"The authorities hold that where goods have been feloniously taken by means of a burglary, and they are immediately or soon thereafter found in the possession of a person who gives a false account, or refuses to give any account, of the manner in which he came into the possession, proof of such possession and guilty conduct is presumptive evidence not only that he stole the goods, but that he made use of the means by which access to them was obtained." (See, also, People v. Le Roy, 192 Cal. 498 [ 221 P. 353].) So in the case of People v. Smith, 79 Cal. 555 [21 P. 952], where the evidence showed that a burglary had been committed and a portion of the stolen property was found in the possession of the defendants, and upon their arrest they made different statements to the arresting officers as to how they had obtained the jewelry and gave him false names, the court held that the evidence was sufficient to support the verdict.
 In the case under consideration, the evidence shows that on or about the eleventh day of September, 1927, a burglary was committed and certain tools belonging to witness Harris were stolen and were shortly thereafter found in the possession of appellant; that appellant took these stolen tools to witness Kast and sold them to him, at that time informing Kast that the tools were some that he had been working with while driving a tractor at Crow's Landing and that he was leaving there and going to British Columbia. Later, when arrested, he told Deputy Sheriff Gilbert that he purchased the drill, which was a portion of the tools stolen from the Harris Garage and sold by defendant to Kast, from a man on the streets of Modesto, a stranger to him.
Appellant further contends that the facts proven in support of count one of the information are not sufficient to show that a burglary was actually committed.
According to the undisputed testimony of witness Grenier, his garage was entered on July 4, 1927, during his temporary absence, and a number of tools were stolen. On July 7, 1927, appellant was in possession of these tools endeavoring to sell them to witness Kast. Kast testified that appellant, speaking of one of the tools, a four-inch reamer, said that he had just done a job with it the day before at his place of business in Merced. Later on, endeavoring to sell the reamer to H.E. Olsen, he told Olsen that he came from Oregon and was engaged in wholesale automobile parts business. Later, after being arrested, he told Deputy Sheriff Gilbert that he bought the reamers and other tools from a man walking along the highway some three miles from Merced.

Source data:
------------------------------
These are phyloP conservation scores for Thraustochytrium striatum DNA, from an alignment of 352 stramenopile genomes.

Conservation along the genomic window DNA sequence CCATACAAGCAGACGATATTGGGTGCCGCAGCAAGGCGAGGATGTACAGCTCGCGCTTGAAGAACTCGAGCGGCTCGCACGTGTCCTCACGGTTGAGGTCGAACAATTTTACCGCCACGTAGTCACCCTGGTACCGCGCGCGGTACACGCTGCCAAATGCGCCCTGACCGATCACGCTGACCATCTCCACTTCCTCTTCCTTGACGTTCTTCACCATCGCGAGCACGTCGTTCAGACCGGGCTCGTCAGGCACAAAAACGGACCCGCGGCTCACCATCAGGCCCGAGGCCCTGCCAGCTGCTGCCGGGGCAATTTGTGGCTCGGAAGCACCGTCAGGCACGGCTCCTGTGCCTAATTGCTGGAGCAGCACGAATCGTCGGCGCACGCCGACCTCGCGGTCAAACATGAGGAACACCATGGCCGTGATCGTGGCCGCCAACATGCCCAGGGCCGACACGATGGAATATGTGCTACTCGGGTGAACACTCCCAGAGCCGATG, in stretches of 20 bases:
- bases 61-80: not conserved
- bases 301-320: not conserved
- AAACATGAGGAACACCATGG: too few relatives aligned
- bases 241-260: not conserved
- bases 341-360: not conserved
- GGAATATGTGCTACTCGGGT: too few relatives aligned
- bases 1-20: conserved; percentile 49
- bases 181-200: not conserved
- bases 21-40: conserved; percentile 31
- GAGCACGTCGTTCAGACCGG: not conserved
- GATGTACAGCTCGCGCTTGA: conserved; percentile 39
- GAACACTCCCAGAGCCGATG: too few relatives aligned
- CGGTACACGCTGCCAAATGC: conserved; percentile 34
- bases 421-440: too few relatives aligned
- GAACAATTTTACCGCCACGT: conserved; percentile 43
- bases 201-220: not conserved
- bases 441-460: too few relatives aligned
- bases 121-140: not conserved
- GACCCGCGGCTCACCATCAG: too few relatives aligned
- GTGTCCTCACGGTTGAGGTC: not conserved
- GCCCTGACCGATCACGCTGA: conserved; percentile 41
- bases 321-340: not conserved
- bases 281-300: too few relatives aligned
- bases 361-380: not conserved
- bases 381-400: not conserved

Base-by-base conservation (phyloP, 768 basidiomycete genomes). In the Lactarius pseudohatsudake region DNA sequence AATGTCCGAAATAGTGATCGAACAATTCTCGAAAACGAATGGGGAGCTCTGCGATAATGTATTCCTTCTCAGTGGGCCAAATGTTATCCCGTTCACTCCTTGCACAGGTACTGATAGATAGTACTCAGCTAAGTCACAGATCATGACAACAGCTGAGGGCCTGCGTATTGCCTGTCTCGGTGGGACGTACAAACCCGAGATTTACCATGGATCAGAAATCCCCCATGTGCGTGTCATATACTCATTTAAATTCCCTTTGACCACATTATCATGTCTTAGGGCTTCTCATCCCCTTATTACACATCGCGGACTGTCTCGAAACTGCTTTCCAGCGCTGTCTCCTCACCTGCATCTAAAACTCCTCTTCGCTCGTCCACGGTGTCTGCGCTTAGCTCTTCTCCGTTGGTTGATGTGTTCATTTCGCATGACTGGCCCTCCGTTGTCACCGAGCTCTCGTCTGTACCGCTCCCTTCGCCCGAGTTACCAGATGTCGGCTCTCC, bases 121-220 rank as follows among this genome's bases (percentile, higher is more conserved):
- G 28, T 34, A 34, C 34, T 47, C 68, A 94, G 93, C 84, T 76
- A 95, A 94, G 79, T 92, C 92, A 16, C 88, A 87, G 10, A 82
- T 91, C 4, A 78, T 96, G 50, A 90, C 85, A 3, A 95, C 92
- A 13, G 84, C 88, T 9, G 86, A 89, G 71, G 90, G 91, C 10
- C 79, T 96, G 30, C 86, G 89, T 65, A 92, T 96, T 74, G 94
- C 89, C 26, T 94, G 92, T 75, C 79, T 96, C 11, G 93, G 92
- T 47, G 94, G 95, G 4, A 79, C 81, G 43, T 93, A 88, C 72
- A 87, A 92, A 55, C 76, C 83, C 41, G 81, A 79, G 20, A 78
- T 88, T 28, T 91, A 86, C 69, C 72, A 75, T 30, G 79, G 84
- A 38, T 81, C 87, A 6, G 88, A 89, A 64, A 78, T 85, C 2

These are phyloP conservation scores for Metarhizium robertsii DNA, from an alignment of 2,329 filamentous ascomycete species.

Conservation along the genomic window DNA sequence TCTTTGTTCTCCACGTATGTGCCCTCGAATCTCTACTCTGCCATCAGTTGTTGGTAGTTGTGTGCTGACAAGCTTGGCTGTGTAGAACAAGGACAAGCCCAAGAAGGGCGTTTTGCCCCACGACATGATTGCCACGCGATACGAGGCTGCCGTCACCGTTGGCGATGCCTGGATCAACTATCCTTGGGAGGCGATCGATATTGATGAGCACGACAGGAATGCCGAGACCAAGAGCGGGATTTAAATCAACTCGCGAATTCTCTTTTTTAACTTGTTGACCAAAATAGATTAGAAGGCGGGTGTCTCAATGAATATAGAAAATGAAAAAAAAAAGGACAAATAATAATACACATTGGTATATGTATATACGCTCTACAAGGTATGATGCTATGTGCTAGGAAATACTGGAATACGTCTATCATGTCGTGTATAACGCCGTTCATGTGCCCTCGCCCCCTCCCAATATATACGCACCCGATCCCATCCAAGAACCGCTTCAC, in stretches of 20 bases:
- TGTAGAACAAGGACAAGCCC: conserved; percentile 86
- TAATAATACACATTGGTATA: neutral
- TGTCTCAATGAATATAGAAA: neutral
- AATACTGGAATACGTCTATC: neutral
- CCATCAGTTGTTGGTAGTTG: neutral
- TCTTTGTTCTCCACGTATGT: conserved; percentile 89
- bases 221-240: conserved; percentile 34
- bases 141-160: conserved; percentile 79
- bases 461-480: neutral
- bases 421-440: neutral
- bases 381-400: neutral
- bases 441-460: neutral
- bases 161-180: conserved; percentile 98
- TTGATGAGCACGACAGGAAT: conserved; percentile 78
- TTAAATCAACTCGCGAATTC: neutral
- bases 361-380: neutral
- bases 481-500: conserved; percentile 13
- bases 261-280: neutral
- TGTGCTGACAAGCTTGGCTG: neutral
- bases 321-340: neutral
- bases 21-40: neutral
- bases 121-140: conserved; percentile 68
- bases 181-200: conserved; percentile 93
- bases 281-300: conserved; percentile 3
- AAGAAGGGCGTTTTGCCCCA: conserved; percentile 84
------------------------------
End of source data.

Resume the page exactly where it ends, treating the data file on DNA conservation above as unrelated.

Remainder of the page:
"The testimony and statements made by the appellant in his attempt to account for the possession of the stolen goods were of such character as to in themselves afford evidence of guilt, and the case in its facts is brought clearly within the ruling made in People v. Lang, 142 Cal. 484 [ 76 P. 232]. What is said in the opinion rendered in that case furnishes ample support to the respondent's position here."
The contention of appellant that the evidence is insufficient to support the verdict is without merit.
Appellant, in his brief, has not called attention of the court to any error in giving or refusing instructions. From an examination of the instructions, we are of the opinion that they fully and fairly presented to the jury the law applying to the facts of this case.
The judgment and the order are affirmed.
Plummer, J., and Hart, Acting P.J., concurred.